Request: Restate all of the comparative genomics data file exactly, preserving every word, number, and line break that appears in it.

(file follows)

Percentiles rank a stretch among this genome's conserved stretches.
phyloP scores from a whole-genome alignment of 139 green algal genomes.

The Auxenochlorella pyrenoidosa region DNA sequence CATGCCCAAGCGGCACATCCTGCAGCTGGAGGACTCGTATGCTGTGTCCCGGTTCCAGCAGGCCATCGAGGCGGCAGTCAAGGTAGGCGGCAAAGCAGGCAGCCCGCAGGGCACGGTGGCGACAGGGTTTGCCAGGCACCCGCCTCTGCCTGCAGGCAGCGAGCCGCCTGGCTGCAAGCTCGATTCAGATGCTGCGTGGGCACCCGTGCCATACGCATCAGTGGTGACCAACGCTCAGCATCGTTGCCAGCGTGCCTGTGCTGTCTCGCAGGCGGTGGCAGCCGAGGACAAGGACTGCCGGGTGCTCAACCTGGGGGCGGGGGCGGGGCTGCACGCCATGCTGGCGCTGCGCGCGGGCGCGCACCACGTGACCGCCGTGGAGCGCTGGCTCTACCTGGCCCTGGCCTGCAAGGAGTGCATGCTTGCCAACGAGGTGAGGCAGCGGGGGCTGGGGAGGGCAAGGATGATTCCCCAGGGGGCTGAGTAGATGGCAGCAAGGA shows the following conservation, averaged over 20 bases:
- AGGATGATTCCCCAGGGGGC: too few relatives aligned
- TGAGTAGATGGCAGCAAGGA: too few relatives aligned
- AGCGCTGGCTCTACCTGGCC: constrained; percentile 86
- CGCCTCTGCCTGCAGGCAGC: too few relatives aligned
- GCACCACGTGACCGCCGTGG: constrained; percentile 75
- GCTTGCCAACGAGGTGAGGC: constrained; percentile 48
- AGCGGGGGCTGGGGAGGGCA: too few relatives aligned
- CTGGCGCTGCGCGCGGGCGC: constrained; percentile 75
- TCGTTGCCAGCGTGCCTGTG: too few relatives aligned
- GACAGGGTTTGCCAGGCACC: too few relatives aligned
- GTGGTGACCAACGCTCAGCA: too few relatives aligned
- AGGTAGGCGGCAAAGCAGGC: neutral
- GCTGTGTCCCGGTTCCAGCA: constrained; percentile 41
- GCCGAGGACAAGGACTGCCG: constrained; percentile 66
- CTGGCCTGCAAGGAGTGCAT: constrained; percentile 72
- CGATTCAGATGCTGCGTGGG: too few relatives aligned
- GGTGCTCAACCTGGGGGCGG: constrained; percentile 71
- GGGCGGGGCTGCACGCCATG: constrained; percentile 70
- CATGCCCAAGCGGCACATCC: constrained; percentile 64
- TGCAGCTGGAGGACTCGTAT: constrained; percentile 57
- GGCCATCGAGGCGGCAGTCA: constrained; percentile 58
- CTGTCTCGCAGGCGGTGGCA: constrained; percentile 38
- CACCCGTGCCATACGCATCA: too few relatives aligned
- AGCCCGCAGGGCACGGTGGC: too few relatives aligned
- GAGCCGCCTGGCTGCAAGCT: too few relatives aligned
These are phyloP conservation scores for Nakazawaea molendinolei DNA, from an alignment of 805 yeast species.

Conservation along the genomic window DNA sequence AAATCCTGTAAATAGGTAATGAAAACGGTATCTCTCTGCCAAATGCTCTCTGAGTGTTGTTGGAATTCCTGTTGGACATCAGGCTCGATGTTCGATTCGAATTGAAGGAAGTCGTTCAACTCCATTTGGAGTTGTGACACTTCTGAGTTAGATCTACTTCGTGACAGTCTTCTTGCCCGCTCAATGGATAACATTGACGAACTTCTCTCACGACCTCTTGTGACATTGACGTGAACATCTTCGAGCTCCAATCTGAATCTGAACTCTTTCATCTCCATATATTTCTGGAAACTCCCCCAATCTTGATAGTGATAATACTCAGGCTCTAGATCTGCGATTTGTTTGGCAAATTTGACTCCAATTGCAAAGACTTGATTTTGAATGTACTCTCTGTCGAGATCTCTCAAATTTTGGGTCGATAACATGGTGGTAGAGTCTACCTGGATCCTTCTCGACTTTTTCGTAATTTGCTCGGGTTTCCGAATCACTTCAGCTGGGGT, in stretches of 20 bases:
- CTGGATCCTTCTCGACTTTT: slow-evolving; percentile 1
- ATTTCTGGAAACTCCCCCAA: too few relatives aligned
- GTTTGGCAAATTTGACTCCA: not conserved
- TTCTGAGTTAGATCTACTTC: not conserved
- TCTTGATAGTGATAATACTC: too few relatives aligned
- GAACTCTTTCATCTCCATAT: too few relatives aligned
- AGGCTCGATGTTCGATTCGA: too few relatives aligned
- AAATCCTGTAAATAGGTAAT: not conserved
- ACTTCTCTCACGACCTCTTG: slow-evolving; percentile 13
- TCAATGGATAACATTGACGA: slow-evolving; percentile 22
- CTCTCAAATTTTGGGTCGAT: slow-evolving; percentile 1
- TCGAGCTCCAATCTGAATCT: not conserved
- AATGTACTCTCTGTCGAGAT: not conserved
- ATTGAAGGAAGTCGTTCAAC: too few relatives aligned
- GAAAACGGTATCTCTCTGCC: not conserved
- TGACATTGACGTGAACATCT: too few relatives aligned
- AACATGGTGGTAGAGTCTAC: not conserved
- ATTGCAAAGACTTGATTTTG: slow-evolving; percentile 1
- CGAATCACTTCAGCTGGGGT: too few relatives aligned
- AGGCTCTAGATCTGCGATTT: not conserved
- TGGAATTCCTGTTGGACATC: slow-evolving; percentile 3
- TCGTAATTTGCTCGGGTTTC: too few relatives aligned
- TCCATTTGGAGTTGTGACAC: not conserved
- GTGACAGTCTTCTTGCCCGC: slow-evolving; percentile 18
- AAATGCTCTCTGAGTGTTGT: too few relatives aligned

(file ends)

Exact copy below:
Percentiles rank a stretch among this genome's conserved stretches.
phyloP scores from a whole-genome alignment of 139 green algal genomes.

The Auxenochlorella pyrenoidosa region DNA sequence CATGCCCAAGCGGCACATCCTGCAGCTGGAGGACTCGTATGCTGTGTCCCGGTTCCAGCAGGCCATCGAGGCGGCAGTCAAGGTAGGCGGCAAAGCAGGCAGCCCGCAGGGCACGGTGGCGACAGGGTTTGCCAGGCACCCGCCTCTGCCTGCAGGCAGCGAGCCGCCTGGCTGCAAGCTCGATTCAGATGCTGCGTGGGCACCCGTGCCATACGCATCAGTGGTGACCAACGCTCAGCATCGTTGCCAGCGTGCCTGTGCTGTCTCGCAGGCGGTGGCAGCCGAGGACAAGGACTGCCGGGTGCTCAACCTGGGGGCGGGGGCGGGGCTGCACGCCATGCTGGCGCTGCGCGCGGGCGCGCACCACGTGACCGCCGTGGAGCGCTGGCTCTACCTGGCCCTGGCCTGCAAGGAGTGCATGCTTGCCAACGAGGTGAGGCAGCGGGGGCTGGGGAGGGCAAGGATGATTCCCCAGGGGGCTGAGTAGATGGCAGCAAGGA shows the following conservation, averaged over 20 bases:
- AGGATGATTCCCCAGGGGGC: too few relatives aligned
- TGAGTAGATGGCAGCAAGGA: too few relatives aligned
- AGCGCTGGCTCTACCTGGCC: constrained; percentile 86
- CGCCTCTGCCTGCAGGCAGC: too few relatives aligned
- GCACCACGTGACCGCCGTGG: constrained; percentile 75
- GCTTGCCAACGAGGTGAGGC: constrained; percentile 48
- AGCGGGGGCTGGGGAGGGCA: too few relatives aligned
- CTGGCGCTGCGCGCGGGCGC: constrained; percentile 75
- TCGTTGCCAGCGTGCCTGTG: too few relatives aligned
- GACAGGGTTTGCCAGGCACC: too few relatives aligned
- GTGGTGACCAACGCTCAGCA: too few relatives aligned
- AGGTAGGCGGCAAAGCAGGC: neutral
- GCTGTGTCCCGGTTCCAGCA: constrained; percentile 41
- GCCGAGGACAAGGACTGCCG: constrained; percentile 66
- CTGGCCTGCAAGGAGTGCAT: constrained; percentile 72
- CGATTCAGATGCTGCGTGGG: too few relatives aligned
- GGTGCTCAACCTGGGGGCGG: constrained; percentile 71
- GGGCGGGGCTGCACGCCATG: constrained; percentile 70
- CATGCCCAAGCGGCACATCC: constrained; percentile 64
- TGCAGCTGGAGGACTCGTAT: constrained; percentile 57
- GGCCATCGAGGCGGCAGTCA: constrained; percentile 58
- CTGTCTCGCAGGCGGTGGCA: constrained; percentile 38
- CACCCGTGCCATACGCATCA: too few relatives aligned
- AGCCCGCAGGGCACGGTGGC: too few relatives aligned
- GAGCCGCCTGGCTGCAAGCT: too few relatives aligned
These are phyloP conservation scores for Nakazawaea molendinolei DNA, from an alignment of 805 yeast species.

Conservation along the genomic window DNA sequence AAATCCTGTAAATAGGTAATGAAAACGGTATCTCTCTGCCAAATGCTCTCTGAGTGTTGTTGGAATTCCTGTTGGACATCAGGCTCGATGTTCGATTCGAATTGAAGGAAGTCGTTCAACTCCATTTGGAGTTGTGACACTTCTGAGTTAGATCTACTTCGTGACAGTCTTCTTGCCCGCTCAATGGATAACATTGACGAACTTCTCTCACGACCTCTTGTGACATTGACGTGAACATCTTCGAGCTCCAATCTGAATCTGAACTCTTTCATCTCCATATATTTCTGGAAACTCCCCCAATCTTGATAGTGATAATACTCAGGCTCTAGATCTGCGATTTGTTTGGCAAATTTGACTCCAATTGCAAAGACTTGATTTTGAATGTACTCTCTGTCGAGATCTCTCAAATTTTGGGTCGATAACATGGTGGTAGAGTCTACCTGGATCCTTCTCGACTTTTTCGTAATTTGCTCGGGTTTCCGAATCACTTCAGCTGGGGT, in stretches of 20 bases:
- CTGGATCCTTCTCGACTTTT: slow-evolving; percentile 1
- ATTTCTGGAAACTCCCCCAA: too few relatives aligned
- GTTTGGCAAATTTGACTCCA: not conserved
- TTCTGAGTTAGATCTACTTC: not conserved
- TCTTGATAGTGATAATACTC: too few relatives aligned
- GAACTCTTTCATCTCCATAT: too few relatives aligned
- AGGCTCGATGTTCGATTCGA: too few relatives aligned
- AAATCCTGTAAATAGGTAAT: not conserved
- ACTTCTCTCACGACCTCTTG: slow-evolving; percentile 13
- TCAATGGATAACATTGACGA: slow-evolving; percentile 22
- CTCTCAAATTTTGGGTCGAT: slow-evolving; percentile 1
- TCGAGCTCCAATCTGAATCT: not conserved
- AATGTACTCTCTGTCGAGAT: not conserved
- ATTGAAGGAAGTCGTTCAAC: too few relatives aligned
- GAAAACGGTATCTCTCTGCC: not conserved
- TGACATTGACGTGAACATCT: too few relatives aligned
- AACATGGTGGTAGAGTCTAC: not conserved
- ATTGCAAAGACTTGATTTTG: slow-evolving; percentile 1
- CGAATCACTTCAGCTGGGGT: too few relatives aligned
- AGGCTCTAGATCTGCGATTT: not conserved
- TGGAATTCCTGTTGGACATC: slow-evolving; percentile 3
- TCGTAATTTGCTCGGGTTTC: too few relatives aligned
- TCCATTTGGAGTTGTGACAC: not conserved
- GTGACAGTCTTCTTGCCCGC: slow-evolving; percentile 18
- AAATGCTCTCTGAGTGTTGT: too few relatives aligned